Rod Walton: Just what is proven by a boycott?
BY ROD WALTON World Staff Writer
Sunday, August 05, 2012
8/05/12 at 3:26 AM
Boycotts are big news lately, so I thought I'd do a little research on just how much economic impact and cultural influence they really have.
Full disclosure: I'm not a big boycott guy. I don't really care where a restaurant's political leanings lie as long as both the right and left wings are cooked properly in my order, but I understand how passionately (and often humorless) that political extremists are from both sides.
But boycotts are fascinating exercises in negative power, nonetheless. The name itself goes back to something called the Irish Land War of the late 1800s and a man named Charles Boycott.
Mr. Boycott was helping evict tenants and found himself not able to find enough croppers to work at harvest, or something like that.
The Delano Grape Strike of the 1960s, organized by Cesar Chavez, apparently was very successful in furthering the cause of those who protested labor conditions on California grape farms.
Since this is Olympic season, I guess it's appropriate to note I first became aware of boycotts with the events of the 1980 and 1984 Summer Games. We didn't go to the Moscow Olympics in 1980 and the Russians didn't come to ours in Los Angeles four years later.
Arizona's immigration battles apparently have hurt that state economically, according to studies by various sources. The state's Hotel and Lodging Association estimated a $15 million decrease in room revenues during 2010, while others put the losses at closer to $50 million and more.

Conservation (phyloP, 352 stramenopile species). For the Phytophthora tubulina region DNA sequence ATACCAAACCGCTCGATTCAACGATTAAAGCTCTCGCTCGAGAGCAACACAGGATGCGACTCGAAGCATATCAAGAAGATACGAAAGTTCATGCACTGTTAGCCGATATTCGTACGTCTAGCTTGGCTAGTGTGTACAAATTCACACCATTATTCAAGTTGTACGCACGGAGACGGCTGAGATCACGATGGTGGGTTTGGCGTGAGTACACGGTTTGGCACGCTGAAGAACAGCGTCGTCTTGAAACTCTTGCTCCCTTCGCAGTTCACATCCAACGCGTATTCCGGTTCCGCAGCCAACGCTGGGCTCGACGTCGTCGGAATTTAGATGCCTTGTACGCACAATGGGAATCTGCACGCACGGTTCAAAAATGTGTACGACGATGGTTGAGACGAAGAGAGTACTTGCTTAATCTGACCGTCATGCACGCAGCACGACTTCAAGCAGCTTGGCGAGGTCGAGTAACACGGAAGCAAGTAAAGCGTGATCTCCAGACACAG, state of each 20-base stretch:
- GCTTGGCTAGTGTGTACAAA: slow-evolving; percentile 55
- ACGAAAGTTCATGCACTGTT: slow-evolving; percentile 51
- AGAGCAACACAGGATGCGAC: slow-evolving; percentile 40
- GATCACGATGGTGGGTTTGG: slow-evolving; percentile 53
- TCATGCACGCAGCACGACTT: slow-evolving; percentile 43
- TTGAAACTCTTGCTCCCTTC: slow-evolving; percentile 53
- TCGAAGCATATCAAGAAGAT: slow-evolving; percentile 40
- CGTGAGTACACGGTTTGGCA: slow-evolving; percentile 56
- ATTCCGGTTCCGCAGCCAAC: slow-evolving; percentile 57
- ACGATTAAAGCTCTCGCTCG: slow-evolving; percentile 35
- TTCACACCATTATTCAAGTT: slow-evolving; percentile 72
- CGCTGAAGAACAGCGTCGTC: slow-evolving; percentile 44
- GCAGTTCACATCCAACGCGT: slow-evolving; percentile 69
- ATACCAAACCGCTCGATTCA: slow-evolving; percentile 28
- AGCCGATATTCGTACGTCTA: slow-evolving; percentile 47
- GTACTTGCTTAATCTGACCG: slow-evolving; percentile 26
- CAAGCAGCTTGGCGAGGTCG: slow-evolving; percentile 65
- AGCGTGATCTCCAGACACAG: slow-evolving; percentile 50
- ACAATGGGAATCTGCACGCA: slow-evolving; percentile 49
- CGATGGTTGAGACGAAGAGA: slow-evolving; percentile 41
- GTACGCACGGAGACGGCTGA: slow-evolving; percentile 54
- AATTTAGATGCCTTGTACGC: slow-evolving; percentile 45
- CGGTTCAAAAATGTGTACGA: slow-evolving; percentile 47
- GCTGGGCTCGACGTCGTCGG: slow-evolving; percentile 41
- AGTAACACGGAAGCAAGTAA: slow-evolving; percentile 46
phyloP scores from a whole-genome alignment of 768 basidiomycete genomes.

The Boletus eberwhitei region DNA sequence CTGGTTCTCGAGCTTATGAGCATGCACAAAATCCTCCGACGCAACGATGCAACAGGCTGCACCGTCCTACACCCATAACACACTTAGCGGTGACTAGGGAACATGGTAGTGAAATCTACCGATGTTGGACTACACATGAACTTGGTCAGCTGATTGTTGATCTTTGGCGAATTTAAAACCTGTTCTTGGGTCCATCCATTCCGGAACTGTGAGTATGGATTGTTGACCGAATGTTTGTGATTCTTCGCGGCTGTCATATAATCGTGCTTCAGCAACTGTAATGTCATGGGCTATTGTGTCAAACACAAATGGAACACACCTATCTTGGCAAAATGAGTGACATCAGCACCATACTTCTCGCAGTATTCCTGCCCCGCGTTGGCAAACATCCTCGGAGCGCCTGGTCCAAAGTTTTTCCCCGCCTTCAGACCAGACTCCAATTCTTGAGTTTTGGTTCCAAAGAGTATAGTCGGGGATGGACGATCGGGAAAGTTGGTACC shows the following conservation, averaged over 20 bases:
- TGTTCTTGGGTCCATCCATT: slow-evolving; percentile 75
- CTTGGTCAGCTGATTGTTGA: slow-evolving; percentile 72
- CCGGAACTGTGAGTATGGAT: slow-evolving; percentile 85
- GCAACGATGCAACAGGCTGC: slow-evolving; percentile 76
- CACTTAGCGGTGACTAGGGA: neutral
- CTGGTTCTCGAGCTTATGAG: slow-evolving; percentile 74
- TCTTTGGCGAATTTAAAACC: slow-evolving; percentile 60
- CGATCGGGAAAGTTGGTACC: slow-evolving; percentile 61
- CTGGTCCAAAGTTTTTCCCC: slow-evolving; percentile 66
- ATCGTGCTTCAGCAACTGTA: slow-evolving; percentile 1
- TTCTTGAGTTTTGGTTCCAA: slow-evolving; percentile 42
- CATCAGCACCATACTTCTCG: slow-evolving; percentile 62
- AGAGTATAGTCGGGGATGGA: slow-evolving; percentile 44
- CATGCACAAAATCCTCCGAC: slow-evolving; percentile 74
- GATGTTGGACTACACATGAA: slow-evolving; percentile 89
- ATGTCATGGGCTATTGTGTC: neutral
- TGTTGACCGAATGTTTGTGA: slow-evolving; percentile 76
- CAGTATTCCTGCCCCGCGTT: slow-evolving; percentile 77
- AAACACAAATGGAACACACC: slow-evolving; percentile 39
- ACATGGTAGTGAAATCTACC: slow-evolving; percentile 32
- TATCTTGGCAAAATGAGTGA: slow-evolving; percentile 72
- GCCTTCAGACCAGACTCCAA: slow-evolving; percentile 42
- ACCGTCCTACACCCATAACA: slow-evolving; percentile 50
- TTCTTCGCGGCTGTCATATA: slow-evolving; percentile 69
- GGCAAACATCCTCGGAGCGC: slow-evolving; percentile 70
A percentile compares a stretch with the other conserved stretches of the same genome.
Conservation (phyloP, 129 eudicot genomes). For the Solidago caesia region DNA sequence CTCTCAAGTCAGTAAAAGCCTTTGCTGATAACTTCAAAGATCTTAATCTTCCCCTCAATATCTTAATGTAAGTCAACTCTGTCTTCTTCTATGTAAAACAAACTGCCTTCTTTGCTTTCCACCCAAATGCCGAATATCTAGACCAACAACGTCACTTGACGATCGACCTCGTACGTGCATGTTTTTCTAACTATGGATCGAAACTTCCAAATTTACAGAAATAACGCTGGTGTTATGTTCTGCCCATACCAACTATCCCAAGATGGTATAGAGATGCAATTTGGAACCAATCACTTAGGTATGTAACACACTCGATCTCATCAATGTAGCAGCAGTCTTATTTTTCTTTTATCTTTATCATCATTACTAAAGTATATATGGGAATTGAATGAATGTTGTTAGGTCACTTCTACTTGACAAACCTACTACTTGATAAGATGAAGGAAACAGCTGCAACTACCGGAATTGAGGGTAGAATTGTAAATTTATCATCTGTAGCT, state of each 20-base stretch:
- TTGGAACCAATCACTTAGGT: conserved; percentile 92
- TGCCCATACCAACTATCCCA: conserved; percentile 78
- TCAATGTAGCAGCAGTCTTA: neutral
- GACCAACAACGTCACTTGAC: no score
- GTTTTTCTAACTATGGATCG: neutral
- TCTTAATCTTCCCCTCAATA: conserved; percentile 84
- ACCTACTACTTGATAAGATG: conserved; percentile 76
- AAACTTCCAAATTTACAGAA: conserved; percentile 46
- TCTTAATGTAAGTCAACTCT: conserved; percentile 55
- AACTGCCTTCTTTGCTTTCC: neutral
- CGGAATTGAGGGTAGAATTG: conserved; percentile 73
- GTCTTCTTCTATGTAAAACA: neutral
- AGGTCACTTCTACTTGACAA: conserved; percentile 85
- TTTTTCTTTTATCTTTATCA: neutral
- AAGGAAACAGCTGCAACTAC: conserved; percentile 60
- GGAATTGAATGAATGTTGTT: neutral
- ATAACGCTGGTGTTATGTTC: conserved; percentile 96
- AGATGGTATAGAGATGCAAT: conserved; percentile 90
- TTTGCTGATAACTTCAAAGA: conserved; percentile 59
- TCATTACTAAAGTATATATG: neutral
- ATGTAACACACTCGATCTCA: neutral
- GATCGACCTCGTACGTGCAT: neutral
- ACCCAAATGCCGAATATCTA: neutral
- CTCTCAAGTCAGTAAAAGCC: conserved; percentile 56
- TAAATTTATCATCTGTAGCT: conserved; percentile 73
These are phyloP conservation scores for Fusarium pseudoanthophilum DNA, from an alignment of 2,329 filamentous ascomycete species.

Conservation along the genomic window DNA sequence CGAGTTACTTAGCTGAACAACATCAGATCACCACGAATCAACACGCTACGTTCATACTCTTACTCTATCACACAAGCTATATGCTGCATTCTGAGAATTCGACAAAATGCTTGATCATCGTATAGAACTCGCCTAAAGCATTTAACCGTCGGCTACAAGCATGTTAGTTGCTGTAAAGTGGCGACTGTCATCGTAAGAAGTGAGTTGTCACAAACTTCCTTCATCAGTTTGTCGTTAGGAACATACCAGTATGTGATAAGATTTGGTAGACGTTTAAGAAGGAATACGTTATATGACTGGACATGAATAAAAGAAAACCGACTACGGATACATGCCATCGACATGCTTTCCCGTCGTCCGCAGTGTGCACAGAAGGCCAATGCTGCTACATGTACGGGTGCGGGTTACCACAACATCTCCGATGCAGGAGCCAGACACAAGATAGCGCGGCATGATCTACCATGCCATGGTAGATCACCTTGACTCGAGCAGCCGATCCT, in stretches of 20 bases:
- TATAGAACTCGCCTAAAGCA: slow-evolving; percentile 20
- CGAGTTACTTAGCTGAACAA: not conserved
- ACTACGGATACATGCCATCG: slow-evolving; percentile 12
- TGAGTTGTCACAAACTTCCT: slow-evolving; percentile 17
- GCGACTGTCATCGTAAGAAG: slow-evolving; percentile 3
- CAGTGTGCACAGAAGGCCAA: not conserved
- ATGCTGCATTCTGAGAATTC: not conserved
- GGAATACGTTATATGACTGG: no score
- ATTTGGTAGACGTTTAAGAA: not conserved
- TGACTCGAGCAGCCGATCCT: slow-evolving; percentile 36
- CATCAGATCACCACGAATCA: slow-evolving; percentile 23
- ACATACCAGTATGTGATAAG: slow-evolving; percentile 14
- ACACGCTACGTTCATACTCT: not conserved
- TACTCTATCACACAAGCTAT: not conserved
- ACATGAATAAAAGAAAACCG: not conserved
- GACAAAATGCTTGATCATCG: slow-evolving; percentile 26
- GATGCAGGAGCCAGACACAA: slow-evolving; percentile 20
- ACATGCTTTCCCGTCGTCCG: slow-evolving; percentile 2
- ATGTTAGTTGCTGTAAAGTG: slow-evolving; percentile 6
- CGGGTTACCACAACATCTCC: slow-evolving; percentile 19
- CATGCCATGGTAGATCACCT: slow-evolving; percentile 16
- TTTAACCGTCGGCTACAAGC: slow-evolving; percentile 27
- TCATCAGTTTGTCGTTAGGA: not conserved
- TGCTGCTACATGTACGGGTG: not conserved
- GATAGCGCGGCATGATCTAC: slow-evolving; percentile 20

The boycott topped headlines again this past month when Chick-Fil-A executive Dan Cathy gave his conservative opinions on gay marriage during a radio show interview. Cathy's company is known for its fundamental religious stance, including closing on Sundays, but his comments against same-sex marriage drew fierce criticism and equally boisterous support.
The mayors of Boston and Chicago seemed to threaten potential municipal action, such as not allowing additional stores built there, to punish Chick-Fil-A's leader for his stance. Conservatives, in response, showed up in lines going out the restaurant's doors nationwide on an Appreciation Day this past week.
Everyone has rights, although I don't know why politicians would try to wield their power against a businessman simply because they disagree on a cultural issue. Patrons of any business anywhere can show their support or displeasure with their pocketbook, in my opinion.
Freedom of speech cuts both ways. Natalie Maines had the right to criticize President Bush in 2004, and country music fans showed their power by buying fewer Dixie Chicks albums and concert tickets.
The boycott and its counterpoint, the show of support, are apparently alive and well. The real, long-term economic impact, if any, remains to be seen for most of these actions. But they make for good news stories.